I was 4 years old when John Lennon was shot dead. I asked my parents—both old and rural enough that they missed the counterculture scene—who he was. My father began explaining that John Lennon was a frivolous hippie, and probably a communist besides, whereupon my mother interrupted: He was a singer and he thought that everybody should love everybody else. This divisiveness inflamed my curiosity, and I quickly and quietly became obsessed with John Lennon. I didn't like the Beatles so much—there's something about McCartney's cloying pop mannerisms that make me want to throttle him to death with my bare hands—but Lennon seemed like the Real Deal: optimistic, painfully honest, and more than a little bit crazy.

Four years ago, Steven Roseta decided that he wanted to write a conversation with John Lennon. For eight months, he worked with different texts, including the encyclopedic Playboy interviews, which, if anything, were too extensive—in all the biographic tangle, he couldn't find the right narrative frame. Salvation was accidentally found, and bought, on eBay: a typewritten transcript up for auction, a $60 lark of a purchase. (Roseta says he can't recall the seller's identity.) On December 8, 1980, the day of Lennon's murder, a reporter from now-defunct RKO Radio interviewed him and Yoko Ono for two and a half hours. It was a promotional interview for their newest album, Double Fantasy, but the discussion traveled everywhere that Lennon's flickering attention wandered, from the usual suspects (peace, gender equality) to non sequiturs (Burt Reynolds, Bertolt Brecht's The Threepenny Opera) to out-and-out contradictions (the continual, disrespectful silencing of Yoko by John). The dramatic irony, that it happened on the day of his assassination, provided a framework and a context that was irresistible. The script, developed from the transcript, is Roseta's first full-length play—it has a fly-on-the-wall feel and reads like an extended interview with a candid, opinionated artist. "I didn't want to apply a theatrical model to it," Roseta insisted, citing My Dinner with Andre as an influence.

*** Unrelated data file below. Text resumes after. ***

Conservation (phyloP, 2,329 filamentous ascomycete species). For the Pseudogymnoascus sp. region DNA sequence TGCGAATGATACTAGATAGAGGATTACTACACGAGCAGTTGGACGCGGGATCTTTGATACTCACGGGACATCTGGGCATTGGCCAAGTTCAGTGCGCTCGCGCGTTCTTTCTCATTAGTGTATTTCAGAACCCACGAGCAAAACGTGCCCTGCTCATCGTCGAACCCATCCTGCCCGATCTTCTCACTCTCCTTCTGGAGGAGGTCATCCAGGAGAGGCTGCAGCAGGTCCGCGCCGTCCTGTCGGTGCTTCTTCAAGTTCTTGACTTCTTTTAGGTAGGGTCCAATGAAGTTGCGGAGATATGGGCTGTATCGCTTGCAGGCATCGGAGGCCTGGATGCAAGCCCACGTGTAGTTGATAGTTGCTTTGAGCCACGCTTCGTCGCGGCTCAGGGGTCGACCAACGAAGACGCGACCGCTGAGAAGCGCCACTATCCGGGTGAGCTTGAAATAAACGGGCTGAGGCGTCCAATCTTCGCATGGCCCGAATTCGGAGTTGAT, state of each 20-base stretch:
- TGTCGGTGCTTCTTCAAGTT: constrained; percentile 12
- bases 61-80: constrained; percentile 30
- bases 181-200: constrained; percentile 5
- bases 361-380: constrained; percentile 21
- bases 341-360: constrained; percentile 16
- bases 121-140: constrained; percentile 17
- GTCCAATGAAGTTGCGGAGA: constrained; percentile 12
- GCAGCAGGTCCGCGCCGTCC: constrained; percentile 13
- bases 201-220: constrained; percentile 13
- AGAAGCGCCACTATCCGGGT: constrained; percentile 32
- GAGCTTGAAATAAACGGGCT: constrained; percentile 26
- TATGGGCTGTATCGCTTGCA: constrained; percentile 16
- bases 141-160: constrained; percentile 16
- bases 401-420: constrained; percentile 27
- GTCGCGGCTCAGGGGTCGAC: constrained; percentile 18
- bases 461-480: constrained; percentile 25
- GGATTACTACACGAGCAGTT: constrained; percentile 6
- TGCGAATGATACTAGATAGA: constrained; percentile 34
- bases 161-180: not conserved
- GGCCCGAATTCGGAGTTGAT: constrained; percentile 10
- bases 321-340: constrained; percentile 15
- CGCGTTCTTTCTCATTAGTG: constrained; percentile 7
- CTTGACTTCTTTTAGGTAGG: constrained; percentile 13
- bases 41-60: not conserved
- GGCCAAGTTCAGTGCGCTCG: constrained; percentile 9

The question remains: Why would anyone want to watch two hours of a rock interview? Much of the early promotional material for the play claims that the RKO interview was unpublished, which would certainly be a draw, but is not strictly true: 20 minutes of the interview, and some of the meatiest parts of acts two and three, are available on the remastered 2001 release of the mediocre Lennon/Ono album Milk and Honey. (I bought a copy of the excerpted interview for $8.50 at Everyday Music on Broadway, after an extensive, minute-long search of the L section.) Roseta admitted that he didn't know the interview was previously released until "about six months ago," and Michael Barbre, the marketing director for Seattle Public Theater, amended the exclusivity statement to: "...if you went up to the average, everyday fan on the street, they wouldn't necessarily know about the contents of the interview, or even the fact that it was the final interview Lennon gave. Basically, it was a mostly unpublished interview."

Whether (Just Like) Starting Over will be anything more than a curiosity rests on the director, James Veitch. When asked what he did to overcome the necessary talkiness of the play, Veitch responded: "...I see [the dialogue heaviness] as one of the play's major strengths; that it doesn't appear, at first glance, to hide behind an imposed artificial structure." The drama comes from inside Lennon: "John's visions of the future are frantically idealist and wildly inaccurate," and, furthermore: "We are also watching a man who is about to die." "To me, this is high drama," Roseta said. The proximity of Lennon's death overloads the play with rear-view portents; just this bit on Lennon's hopes for the 1980s feels like the Ides of March: "You have to give thanks to God or whatever it is up there, the fact that we all survived... the world is not like the '60s. We're going into an unknown future, but we're still all here... While there's life there's hope." Any number of statements that we make every day—from declarations of love to plans for lunch next week—would read as cosmically ironic if we were violently slain this afternoon.

It was the most interesting time in John Lennon's life—coming out of a five-year self-imposed exile as a househusband, trying to reconcile his cynical working-class background with a utopian idea of a world that he believed eminently possible. He was an artist who was equal parts avid pop consumer—in the play he professes his love for disco music, ELO's "All Over the World," the B-52s, and Olivia Newton-John—and infuriating performance artist. He certainly warrants a theatrical portrait, but not just any rendering will do: A recent John Lennon Broadway musical died an ignominious death after just six weeks, suggesting that, despite his Beatle-sized popularity, the public's tolerance for Lennon-themed bullshit is very low indeed.

Since writing this piece, Paul Constant went to see (Just Like) Starting Over. Read his review.